Cover crops have been used for centuries; however, today's gardener has grown up in a generation which has replaced the use of cover crops with widespread use of fertilizers and herbicides. Now as some gardeners are trying to use cover crops, they often lack the information and experience to be successful. University and private researchers are going back to the basics and experimenting with beneficial plants to determine how they can best be used in gardening practices to supplement or replace chemical fertilizers. Cover crops have an important role in successful sustainable gardening.
The main purpose of a cover crop is to benefit the soil and/or other crops, but is not intended to be harvested.. Some of the primary benefits from cover crops include:
- Improved soil quality. Soil tilth is improved whenever a plant establishes roots and grows into compacted areas. Water infiltration is improved as well. When a garden lays umused for a period of time, the surface tends to seal and water will run off. Cover crops protect the soil surface and reduce sealing. Also, beneficial organisms in the soil, such as earthworms, thrive when fresh plant material is decomposing. Organic matter levels tend to improve with the addition of cover crops.
- Erosion control--Cover crops reduce wind and water erosion on all types of soils. By having the soil held in place by cover crops during the fall, winter, and early spring, loss of soil from erosion is greatly reduced.
- Fertility improvements--Legumes can add substantial amounts of available nitrogen to the soil. Non-legumes can be used to take up excess nitrogen from previous crops and recycle the nitrogen as well as available phosphorus and potassium to the following crop. .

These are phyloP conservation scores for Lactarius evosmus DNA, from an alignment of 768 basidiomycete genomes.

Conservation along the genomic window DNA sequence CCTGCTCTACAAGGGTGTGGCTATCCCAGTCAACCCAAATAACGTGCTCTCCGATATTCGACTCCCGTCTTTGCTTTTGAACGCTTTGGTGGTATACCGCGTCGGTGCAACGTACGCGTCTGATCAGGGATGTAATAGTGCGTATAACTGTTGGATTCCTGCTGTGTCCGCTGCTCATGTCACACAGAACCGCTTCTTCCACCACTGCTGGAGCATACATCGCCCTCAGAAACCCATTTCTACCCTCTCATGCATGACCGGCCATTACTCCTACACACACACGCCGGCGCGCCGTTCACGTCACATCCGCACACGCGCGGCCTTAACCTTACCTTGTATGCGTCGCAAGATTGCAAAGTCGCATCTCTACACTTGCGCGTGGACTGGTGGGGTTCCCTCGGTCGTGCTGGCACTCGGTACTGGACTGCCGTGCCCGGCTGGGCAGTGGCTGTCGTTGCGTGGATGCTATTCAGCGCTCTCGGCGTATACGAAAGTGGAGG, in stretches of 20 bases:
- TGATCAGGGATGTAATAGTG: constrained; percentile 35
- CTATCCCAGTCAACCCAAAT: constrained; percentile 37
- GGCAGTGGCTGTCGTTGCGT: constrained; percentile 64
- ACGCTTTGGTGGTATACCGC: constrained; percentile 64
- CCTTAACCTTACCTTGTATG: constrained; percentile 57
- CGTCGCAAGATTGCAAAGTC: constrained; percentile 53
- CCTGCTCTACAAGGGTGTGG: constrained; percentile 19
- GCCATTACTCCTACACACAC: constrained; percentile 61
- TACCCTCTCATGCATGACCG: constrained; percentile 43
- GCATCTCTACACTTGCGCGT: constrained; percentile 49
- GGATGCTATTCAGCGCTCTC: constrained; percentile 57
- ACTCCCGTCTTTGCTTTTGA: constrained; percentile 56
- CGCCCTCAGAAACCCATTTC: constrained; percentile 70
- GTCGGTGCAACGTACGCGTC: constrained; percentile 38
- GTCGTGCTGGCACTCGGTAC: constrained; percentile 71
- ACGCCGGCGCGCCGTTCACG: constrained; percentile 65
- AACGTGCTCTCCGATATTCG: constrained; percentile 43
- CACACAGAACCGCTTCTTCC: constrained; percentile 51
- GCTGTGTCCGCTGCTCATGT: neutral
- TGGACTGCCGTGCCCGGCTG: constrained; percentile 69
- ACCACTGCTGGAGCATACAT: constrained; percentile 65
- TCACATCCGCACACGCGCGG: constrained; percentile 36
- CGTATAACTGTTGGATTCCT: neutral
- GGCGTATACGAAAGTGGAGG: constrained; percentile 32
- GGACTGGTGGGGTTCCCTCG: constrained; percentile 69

- Suppress weeds--A dense stand of cover crops can suppress weeds by soil shading. Chemicals from cover crops suppress the growth of other plants.
- Insect control-- Beneficial insects such as lady beetles or ground beetles can be attratcted by planting cover crops.
Which one is right for me?
Which cover crop is right for you? You have to keep in mind the time of year and the species you are growing. Some, such as rye, are very cold-tolerant and work well for late-season plantings. Others, such as buckwheat, are very frost-tender. The cover crops listed here are widely adapted and can be grown in most areas of the United States, either as a summer or winter cover crop, depending on where you live.
Clover. Clover comes in a plethora of different shapes and sizes. White Dutch clover works well as a living mulch, since it tolerates both shade and traffic. Yellow blossom sweet clover is an excellent nutrient scavenger and helps build good soil structure. Crimson clover attracts beneficials and looks great, too. Whatever the color, clover fixes nitrogen and helps to build rich soils. By the way, the state of Vermont adopted Red Clover as its state flower in 1895, recognizing it as both an integral part of many cultivated hay fields and a common sight along numerous Vermont roadsides.
Red Clover Winter Rye